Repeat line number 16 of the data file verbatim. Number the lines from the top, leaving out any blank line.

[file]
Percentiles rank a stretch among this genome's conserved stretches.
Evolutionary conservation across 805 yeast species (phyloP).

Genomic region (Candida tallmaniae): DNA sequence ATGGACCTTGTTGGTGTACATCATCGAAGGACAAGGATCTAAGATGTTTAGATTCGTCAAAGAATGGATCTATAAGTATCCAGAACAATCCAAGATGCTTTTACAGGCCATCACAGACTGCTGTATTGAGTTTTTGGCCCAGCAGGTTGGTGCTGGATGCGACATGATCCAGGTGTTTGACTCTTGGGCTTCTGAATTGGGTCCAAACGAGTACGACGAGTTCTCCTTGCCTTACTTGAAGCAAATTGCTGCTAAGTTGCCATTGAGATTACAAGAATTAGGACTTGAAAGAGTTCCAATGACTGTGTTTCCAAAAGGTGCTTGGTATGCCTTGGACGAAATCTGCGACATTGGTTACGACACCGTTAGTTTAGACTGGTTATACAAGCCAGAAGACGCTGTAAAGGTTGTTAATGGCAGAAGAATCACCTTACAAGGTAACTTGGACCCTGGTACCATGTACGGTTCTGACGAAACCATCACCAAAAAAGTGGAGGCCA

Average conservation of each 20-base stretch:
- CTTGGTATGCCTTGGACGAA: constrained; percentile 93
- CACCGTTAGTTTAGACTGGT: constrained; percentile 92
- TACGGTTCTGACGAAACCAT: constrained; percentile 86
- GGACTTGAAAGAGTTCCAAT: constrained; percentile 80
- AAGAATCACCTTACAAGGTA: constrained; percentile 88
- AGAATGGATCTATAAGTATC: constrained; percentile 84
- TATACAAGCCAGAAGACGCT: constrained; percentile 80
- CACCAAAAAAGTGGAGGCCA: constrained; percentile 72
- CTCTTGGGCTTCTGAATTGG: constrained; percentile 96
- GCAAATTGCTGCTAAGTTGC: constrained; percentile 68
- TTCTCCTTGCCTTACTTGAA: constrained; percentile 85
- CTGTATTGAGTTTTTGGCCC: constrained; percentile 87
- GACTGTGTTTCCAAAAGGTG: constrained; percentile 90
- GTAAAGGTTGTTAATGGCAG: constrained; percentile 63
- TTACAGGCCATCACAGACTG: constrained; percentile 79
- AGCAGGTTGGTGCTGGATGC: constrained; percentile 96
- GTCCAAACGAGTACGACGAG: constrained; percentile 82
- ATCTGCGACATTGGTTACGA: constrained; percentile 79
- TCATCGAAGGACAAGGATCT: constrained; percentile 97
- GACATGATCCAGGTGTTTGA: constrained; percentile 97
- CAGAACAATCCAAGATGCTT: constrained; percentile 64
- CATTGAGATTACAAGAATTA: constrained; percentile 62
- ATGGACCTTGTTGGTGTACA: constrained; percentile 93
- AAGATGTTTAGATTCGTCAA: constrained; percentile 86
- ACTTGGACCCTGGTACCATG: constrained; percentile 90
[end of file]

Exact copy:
- CTGTATTGAGTTTTTGGCCC: constrained; percentile 87